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United States of America v. Ya Yang
Case Number: 21-1059
Judge: Thomas Kirsch
United States Court of Appeals
For the Seventh Circuit
On appeal from The United States District Court for the
Western District of Wisconsin.
Plaintiff's Attorney: United States Attorney’s Office
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Chicago, IL - Criminal defense lawyer represented defendant with possession of methamphetamine with intent to distribute charge. He now appeals his below-guidelines sentence, arguing that the district court erred because it considered an audio file at sentencing that was not publicly available on the court’s electronic docket.
Based on his involvement with a drug-trafficking ring, Ya
Yang agreed to plead guilty to possession of methamphetamine with intent to distribute in violation of 21 U.S.C.
§ 841(a)(1). Before his plea-and-sentencing hearing, Yang objected to the inclusion of one ounce of methamphetamine in
the drug-quantity calculation listed in the Presentence Investigation Report (PSR). In response to the objection, the government pointed Yang and the district court to an audio file
of a recorded phone call between Yang and a co-conspirator
that supported the PSR’s inclusion of the one ounce of methamphetamine in the drug-quantity calculation. Both Yang
and his counsel acknowledged that they had listened to the
recording before sentencing.
At sentencing, the district court agreed that the audio file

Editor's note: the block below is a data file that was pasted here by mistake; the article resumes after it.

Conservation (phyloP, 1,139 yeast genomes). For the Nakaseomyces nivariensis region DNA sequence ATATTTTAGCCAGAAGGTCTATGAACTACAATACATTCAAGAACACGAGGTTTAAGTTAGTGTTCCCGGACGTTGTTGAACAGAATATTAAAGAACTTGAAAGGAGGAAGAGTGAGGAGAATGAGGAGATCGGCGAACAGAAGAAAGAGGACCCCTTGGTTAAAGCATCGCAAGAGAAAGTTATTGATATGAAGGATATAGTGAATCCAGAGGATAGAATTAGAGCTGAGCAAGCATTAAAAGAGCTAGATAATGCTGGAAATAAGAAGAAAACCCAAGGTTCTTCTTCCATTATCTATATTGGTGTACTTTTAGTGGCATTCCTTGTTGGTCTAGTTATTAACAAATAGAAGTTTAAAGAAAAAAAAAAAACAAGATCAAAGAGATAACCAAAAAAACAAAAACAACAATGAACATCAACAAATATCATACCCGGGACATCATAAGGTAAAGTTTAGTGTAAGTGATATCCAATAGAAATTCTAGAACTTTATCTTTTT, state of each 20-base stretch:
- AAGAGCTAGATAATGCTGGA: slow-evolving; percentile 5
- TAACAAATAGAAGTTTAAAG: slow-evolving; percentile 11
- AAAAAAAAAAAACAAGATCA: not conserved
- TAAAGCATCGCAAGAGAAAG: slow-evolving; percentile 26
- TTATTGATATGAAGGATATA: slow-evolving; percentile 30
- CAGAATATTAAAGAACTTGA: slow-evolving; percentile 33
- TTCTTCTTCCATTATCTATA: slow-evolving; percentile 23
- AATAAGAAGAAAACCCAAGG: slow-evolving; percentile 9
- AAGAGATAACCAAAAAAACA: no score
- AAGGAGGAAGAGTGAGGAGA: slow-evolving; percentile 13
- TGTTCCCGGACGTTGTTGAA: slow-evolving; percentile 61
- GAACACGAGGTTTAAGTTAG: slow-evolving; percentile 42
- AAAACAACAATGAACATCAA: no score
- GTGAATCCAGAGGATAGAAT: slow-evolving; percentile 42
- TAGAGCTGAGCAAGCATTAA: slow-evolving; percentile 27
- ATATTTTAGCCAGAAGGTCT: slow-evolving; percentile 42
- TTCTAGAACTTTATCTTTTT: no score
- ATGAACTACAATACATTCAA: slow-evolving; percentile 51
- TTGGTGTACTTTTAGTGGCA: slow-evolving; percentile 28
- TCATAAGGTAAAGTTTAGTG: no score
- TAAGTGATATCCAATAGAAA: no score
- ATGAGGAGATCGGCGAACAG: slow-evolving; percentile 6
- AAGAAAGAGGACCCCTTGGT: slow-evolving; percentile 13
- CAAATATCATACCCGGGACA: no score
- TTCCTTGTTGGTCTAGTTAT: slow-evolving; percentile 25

supported the PSR’s drug-quantity calculation and overruled
Yang’s objection. The district court then sentenced Yang to 30
months’ imprisonment, which was 21 months below the bottom of the applicable guidelines range. Yang has appealed
Although the parties dispute the proper standard of review, this appeal fails under any standard. Yang argues only
that the district court committed reversible error because it
considered an audio file at sentencing that was not publicly
available on the court’s electronic docket. But he has not explained how that amounts to error. District courts routinely
review evidence at sentencing that is not publicly available on
the court’s docket.
No. 21-1059 3
Moreover, to the extent Yang argues that the appellate record is insufficient without electronic access to the recording
on the district court’s docket, the federal judiciary’s case management and electronic case filing system (CM/ECF) does not
support the submission of audio files.1 Instead, like other exhibits not available electronically on CM/ECF, audio files are
maintained by the district court, which transmits those files to
the court of appeals if requested. See Circuit Rule 10(a)(2)
(“The clerk of the district court must prepare and hold any
confidential record or exhibit not available electronically on
the district court docket. If the court of appeals requests any
such document, the district court must transmit it to the court
of appeals.”); FED. R. APP. P. 11(b)(2). That is what happened
here. The government sent the district court an audio file,
which Yang and his counsel reviewed before sentencing, and
that submission was recorded on the docket. See R. 270-2; R.
271. After Yang appealed his sentence to this court, the circuit
clerk requested and received the audio file from the district
court. All judges on this panel thus had an opportunity to review the recording.
Outcome: Because Yang has not shown that the recording needed to
be made publicly available on the court’s docket or that the
district court failed to maintain the audio file for appellate review, there was no error.